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Hospice at home vs nursing home… help!!


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Hi all, My mum was diagnosed with inoperable pancreatic cancer on 1st July. She’s 78 and not able to tolerate any chemo. She had a bile duct stent fitted in hospital after which I transferred her to a lovely nursing home where she is very comfortable. She also suffers with Alzheimer’s and can’t remember her diagnoses which results in her not understanding why she is in the nursing home. She has enjoyed her ‘convalescence’ but would now like to go home. Sadly she wasn’t coping well at home without my help prior to her cancer diagnosis and now I feel she will need 24hour care despite still being physically quite well for the time being. I know she wants to go home but I believe she’s in the best place for her medical and practical needs. Does anyone have any experience of a hospice at home system that they can feed back to me? I don’t know what to do! Thanks! 

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Hi. After unsuccessful attempts to put a stent in, my husband came home with a brilliant care package. Carers came in 3 times a day (in fact I cancelled most of them as I didn’t need that level of support). The district nurses came twice a day to manage the syringe driver. Hospice nurses kept the care plan under review and I could ring the hospice at any time and they’d send the Marie Curie nurses out if needed - including at 2am. They provided equipment. I can’t fault the level of care. It was exhausting because he wasn’t sleeping well so I was surviving on a few hours sleep, but it didn’t go on long. I guess if it had done I could have requested overnight cover from the Marie Curie nurses. With pancreatic cancer where you can’t have chemo your mum probably won’t have very long so I guess it depends on whether you’re able to devote the time to caring for her. I wouldn’t have had it any other way, but you feel differently when it’s your husband. Hope this helps. 

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Hi Borobi,

thank you so much for outlining your experience for me. Not easy for you to do so very very much appreciated. I’m so sorry to hear about your husband but by the sound of it you did everything in your power to make him happy and comfortable. 
Unfortunately I can’t care for my mum in the same way for 24hours a day, I have children at home and I work (only part time which helps) but it sounds from what you say as though the hospice care at home is not only possible but really effective too. 
I think I will contact Marie Curie nurses and see what the provision is in her area. 
thank you once again. X

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Dear Libv I'm so sorry to hear of the prognosis of your mother. I'm female aged 69.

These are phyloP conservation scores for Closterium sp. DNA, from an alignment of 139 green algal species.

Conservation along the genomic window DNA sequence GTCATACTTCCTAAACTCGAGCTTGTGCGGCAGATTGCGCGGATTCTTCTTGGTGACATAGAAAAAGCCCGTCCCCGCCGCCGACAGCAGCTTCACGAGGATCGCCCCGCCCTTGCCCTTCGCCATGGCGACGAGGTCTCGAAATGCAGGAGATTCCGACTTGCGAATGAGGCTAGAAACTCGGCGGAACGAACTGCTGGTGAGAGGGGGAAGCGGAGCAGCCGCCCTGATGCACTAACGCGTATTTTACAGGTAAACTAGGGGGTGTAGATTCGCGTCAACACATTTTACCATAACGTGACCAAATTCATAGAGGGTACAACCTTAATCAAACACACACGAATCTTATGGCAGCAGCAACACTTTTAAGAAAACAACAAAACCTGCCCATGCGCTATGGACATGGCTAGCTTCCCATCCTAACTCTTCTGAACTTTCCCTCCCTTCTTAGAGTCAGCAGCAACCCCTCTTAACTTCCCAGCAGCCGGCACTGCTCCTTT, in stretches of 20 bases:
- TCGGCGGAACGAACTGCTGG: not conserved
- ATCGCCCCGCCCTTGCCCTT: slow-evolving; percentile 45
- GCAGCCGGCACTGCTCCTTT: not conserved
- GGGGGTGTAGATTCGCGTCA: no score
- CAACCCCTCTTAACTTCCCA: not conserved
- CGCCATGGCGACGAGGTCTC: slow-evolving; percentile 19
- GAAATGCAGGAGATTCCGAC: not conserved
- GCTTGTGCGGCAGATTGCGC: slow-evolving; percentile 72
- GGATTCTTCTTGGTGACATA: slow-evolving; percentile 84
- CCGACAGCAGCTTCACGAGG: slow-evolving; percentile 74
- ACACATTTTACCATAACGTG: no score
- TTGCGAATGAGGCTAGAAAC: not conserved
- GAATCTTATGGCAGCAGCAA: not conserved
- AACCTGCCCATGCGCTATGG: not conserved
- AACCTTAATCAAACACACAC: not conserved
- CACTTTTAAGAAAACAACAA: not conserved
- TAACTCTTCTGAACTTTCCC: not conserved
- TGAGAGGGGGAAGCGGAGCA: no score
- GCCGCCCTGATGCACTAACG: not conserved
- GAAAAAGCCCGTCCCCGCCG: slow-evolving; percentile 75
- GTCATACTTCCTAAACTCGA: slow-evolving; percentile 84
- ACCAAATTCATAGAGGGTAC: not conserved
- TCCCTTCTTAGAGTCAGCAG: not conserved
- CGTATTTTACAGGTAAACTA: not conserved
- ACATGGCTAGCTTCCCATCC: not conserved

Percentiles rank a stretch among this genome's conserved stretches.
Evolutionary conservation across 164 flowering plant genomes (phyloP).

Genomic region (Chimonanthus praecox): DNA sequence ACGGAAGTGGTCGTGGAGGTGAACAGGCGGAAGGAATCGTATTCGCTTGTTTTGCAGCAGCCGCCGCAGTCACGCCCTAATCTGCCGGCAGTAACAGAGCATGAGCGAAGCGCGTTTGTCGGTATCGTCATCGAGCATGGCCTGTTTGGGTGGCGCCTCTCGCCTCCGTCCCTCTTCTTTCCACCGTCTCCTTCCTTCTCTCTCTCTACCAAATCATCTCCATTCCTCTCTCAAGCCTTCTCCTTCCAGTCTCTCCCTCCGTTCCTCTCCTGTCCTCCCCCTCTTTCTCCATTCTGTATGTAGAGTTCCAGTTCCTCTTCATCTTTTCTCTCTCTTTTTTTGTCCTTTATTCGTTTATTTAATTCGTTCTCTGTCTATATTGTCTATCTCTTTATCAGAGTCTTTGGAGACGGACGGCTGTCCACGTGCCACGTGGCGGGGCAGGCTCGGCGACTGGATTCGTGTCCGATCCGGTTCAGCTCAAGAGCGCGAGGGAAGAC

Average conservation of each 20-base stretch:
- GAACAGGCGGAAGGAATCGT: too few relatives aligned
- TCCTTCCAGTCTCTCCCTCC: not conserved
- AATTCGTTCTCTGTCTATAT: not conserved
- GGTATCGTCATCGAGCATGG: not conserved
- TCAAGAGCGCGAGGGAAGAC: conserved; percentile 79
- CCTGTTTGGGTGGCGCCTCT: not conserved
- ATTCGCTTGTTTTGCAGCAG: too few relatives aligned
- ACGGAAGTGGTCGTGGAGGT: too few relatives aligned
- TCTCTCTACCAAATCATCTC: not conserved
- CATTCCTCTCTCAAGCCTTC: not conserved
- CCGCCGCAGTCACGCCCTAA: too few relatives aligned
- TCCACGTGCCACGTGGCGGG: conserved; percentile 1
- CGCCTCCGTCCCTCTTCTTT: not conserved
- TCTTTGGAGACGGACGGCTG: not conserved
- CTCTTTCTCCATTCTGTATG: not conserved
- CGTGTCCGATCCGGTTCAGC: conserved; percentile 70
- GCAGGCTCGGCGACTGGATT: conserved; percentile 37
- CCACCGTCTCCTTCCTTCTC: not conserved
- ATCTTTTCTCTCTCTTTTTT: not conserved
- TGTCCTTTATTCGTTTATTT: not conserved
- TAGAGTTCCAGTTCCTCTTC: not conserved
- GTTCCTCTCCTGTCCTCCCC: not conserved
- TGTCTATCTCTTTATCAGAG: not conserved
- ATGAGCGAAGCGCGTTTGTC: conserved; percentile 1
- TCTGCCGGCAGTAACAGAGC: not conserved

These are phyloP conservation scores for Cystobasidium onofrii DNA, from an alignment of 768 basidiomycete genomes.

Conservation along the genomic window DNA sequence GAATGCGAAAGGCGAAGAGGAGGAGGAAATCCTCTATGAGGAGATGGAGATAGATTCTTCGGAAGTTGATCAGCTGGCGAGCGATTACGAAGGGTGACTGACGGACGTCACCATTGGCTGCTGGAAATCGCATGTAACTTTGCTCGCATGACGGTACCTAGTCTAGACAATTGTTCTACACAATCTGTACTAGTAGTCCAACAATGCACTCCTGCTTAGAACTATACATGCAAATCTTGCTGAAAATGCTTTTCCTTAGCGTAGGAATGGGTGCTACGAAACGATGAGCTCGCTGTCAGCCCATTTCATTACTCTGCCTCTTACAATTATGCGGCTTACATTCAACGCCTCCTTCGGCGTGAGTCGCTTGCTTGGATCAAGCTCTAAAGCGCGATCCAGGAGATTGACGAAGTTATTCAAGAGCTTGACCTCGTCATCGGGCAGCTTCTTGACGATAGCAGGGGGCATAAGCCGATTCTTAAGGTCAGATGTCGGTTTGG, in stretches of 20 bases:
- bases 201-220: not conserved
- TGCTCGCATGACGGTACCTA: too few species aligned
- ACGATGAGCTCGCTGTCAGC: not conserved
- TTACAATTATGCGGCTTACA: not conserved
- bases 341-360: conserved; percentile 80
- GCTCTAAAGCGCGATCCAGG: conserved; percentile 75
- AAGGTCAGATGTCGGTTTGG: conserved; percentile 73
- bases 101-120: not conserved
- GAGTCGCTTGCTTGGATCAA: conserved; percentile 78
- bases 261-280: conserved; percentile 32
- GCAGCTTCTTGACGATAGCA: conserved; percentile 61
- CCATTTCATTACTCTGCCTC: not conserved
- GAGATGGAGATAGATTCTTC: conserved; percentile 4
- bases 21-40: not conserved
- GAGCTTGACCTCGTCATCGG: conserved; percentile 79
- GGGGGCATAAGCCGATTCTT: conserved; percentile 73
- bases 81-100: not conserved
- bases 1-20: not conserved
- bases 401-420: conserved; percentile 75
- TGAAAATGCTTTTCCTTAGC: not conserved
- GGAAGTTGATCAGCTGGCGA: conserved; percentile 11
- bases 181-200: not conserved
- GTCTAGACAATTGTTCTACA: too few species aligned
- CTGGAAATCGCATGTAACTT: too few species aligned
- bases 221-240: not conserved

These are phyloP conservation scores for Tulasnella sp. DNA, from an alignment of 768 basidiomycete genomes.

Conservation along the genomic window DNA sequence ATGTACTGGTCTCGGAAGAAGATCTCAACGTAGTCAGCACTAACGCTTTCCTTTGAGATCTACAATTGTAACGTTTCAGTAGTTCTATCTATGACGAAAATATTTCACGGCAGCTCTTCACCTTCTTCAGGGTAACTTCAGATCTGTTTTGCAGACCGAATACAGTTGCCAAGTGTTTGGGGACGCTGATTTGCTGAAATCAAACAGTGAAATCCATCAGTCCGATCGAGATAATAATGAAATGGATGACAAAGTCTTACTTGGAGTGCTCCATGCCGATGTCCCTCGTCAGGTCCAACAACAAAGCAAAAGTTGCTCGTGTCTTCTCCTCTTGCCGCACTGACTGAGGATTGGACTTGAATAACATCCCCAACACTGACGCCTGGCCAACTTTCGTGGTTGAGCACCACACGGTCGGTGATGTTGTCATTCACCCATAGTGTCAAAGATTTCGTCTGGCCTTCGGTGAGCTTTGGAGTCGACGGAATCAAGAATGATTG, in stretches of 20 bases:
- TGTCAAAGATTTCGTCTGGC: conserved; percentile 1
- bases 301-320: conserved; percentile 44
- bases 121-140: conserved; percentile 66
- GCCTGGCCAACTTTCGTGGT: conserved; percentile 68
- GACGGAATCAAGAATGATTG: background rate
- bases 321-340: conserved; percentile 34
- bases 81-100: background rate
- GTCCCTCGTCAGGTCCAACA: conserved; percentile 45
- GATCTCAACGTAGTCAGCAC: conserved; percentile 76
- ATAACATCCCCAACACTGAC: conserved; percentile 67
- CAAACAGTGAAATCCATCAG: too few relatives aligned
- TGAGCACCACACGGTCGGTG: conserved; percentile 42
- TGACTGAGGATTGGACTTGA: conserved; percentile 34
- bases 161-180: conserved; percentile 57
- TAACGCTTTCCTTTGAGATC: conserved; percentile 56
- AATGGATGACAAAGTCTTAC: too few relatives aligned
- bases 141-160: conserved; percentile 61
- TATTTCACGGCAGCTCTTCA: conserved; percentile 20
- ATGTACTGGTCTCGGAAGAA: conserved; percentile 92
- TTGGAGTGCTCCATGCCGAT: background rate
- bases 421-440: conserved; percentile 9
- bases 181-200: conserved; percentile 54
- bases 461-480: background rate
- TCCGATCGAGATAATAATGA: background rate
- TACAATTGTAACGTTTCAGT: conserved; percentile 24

I cared for my 6' 4" 75 yr old brother for the last few years with PC and in the early days we coped at home when he was on his legs and self mobile. He eventually became frail with his loss of weight and a build up of fluid retention in his lower limbs.  Overall he and I initially coped well. I claimed Personal care allowance for him which paid for 3 hrs per week attendances by private care agents. They assisted me in all areas from house work food prep and personal care of my dear bro.

Then when he became more immobile we were assisted by the Drs 'home care plan for him' in addition. The nurses were on hand at short notice, but his last four weeks of life became so very scary and difficult and distressing. I rang the NHS helpline on one occassion and was ringing over an evening several times but the line was so busy. No one to talk to. One evening he complained of being unable to breathe when in his bed. I felt the urgency around us, but there was no medic at hand, no reassurance or ready to hand equipment to make him comfortable. I know the Care package of ' pop in helpers' are there "24 hrs" but usually its not at the time oclock moments when he really needed it and to watch your loved one in such distress is heart breaking. His mobility in the latter 3 weeks ended and he was confined in his bed. I couldn't lift him. Toileting and personal washing was difficult for us both. We needed the experts and not at fixed timed appointments My dear proud brother volunteered to enter his local Hospice. He became a different new regenerated person. He looked more relaxed, pampered, reassured of his safety and he loved his professional help in the Hospice. I was still with him by his side and we were able to spend our precious moments being socially chatty. The pressure was lifted from me, and we had the reassurance of the M Curie staff with us. They are so experienced in measuring a patient's distress they have confidence to deal with the situations with this disease. They calmed an awful nightmare situation. If I were in the same situation I'd not hesitate to hand myself over to a MC hospice and I pray that a slot would be found for me. My brother died peacefully and the measured timing of his fading away was due to the exceptional experienced staff. Id gladly put myself in their hands. If anyone becomes so poorly with limited time for life  I'd pray they wont leave all their caring needs to their loved ones or partner/their children etc - as they will have to cope with the memory of it all and I am sure, they will never feel they DID enough. 

Home dying is not for me. I've been with my sister who died at home. Id say Hospice care is the best esp for the patient. 

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